Labels: we use them to organize and identify what is in a container. Sometimes we cut them out of the neckline of a shirt because they are itchy. In math or science class, it is important to put the label with your answer to a problem. There are so many types of labels all around us. Perhaps some of the most puzzling labels are those at the grocery store.  I read labels for our family food purchases so I know the nutrient content and ingredients each food contains.

You may have noticed something new on food packaging labels—“Bioengineered.”

These are due to new laws that require food packaging to indicate if an ingredient was made from a bioengineered organism.  You may also have seen a QR code on packaging that directs you to a site with more information about what ingredients are bioengineered. By the way, if you aren’t familiar with the term “bioengineering,” that is the more accurate term now used for what previously was called a “genetically modified organism,” or “GMO.” Find more information about what a GMO is by clicking here.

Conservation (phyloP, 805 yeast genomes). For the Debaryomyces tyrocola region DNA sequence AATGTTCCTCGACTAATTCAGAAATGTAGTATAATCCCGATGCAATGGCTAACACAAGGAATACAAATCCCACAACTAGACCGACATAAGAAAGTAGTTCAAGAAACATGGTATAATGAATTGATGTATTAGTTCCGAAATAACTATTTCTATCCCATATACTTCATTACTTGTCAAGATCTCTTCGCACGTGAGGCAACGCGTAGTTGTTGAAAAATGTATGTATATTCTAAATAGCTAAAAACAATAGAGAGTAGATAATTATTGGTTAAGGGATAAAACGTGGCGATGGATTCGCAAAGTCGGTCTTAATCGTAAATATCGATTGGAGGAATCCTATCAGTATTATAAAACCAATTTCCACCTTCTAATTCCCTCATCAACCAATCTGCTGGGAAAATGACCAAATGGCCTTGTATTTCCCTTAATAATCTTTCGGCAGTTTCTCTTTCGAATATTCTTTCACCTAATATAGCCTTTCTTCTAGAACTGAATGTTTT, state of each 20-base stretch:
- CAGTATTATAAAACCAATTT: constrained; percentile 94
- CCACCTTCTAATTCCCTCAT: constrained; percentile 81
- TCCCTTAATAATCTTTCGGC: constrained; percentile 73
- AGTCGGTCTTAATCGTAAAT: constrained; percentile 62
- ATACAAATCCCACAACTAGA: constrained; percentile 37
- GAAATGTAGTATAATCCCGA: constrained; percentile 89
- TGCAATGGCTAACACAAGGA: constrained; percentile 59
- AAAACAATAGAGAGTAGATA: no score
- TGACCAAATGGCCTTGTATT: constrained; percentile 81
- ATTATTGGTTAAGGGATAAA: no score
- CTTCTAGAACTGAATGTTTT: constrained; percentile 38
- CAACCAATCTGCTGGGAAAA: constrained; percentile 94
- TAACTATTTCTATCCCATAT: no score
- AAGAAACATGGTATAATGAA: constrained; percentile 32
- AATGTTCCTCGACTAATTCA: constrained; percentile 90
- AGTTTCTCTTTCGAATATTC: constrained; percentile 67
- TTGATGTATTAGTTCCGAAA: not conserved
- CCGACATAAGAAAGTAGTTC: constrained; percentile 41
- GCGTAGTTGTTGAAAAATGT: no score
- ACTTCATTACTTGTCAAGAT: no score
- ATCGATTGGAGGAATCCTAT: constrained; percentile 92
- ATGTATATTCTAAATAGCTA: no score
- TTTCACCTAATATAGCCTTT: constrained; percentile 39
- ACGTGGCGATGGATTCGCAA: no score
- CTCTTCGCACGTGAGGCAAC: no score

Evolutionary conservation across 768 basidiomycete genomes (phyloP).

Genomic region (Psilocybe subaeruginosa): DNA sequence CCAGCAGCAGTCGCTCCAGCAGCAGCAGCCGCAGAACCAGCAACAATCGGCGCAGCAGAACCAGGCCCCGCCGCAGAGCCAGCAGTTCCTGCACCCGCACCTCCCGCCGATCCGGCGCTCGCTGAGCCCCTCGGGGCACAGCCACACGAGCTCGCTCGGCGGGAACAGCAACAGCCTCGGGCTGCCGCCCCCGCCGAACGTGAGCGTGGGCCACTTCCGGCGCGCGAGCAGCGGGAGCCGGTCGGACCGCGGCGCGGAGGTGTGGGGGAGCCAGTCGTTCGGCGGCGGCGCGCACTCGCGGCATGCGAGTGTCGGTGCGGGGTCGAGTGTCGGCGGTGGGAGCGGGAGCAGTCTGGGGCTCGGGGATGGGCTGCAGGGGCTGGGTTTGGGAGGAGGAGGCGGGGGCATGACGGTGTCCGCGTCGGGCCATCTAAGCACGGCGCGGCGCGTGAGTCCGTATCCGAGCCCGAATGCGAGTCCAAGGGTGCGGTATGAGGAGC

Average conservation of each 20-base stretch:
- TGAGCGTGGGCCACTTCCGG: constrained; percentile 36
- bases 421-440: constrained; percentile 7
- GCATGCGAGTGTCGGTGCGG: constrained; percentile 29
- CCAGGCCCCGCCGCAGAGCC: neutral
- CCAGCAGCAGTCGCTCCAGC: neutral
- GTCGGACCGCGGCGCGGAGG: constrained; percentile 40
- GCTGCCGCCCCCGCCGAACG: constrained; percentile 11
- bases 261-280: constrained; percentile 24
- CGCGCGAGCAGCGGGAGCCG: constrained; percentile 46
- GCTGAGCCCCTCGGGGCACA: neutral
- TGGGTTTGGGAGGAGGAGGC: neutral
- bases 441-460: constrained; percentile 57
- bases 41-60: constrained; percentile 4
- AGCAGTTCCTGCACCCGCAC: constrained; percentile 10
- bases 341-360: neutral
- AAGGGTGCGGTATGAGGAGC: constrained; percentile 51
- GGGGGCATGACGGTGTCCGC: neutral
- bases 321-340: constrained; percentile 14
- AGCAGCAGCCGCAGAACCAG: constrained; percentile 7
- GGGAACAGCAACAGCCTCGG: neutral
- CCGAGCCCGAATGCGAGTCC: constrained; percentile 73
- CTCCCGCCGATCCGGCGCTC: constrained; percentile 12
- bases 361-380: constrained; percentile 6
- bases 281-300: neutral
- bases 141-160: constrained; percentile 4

Sometimes you will see other words or symbols on food package labels. Here are some that you might have noticed. These words and images are used for marketing purposes only. They do not indicate quality, nutritional value or safety of a food product.

  • Non-GMO
  • Gluten Free
  • No High Fructose Corn Syrup
  • Natural
  • Free Range
  • Hormone Free
  • Regenerative

Labels can be helpful, but only if we understand what is meant by the words on the label. Some parts of the label are just there to get your attention and sell the food product. The most important part of the label is the nutrition portion and the ingredients list. This is where I look when I am making food choices. The bottom line is that food choices are abundant, and basing choices on facts, not fear, is always the best choice.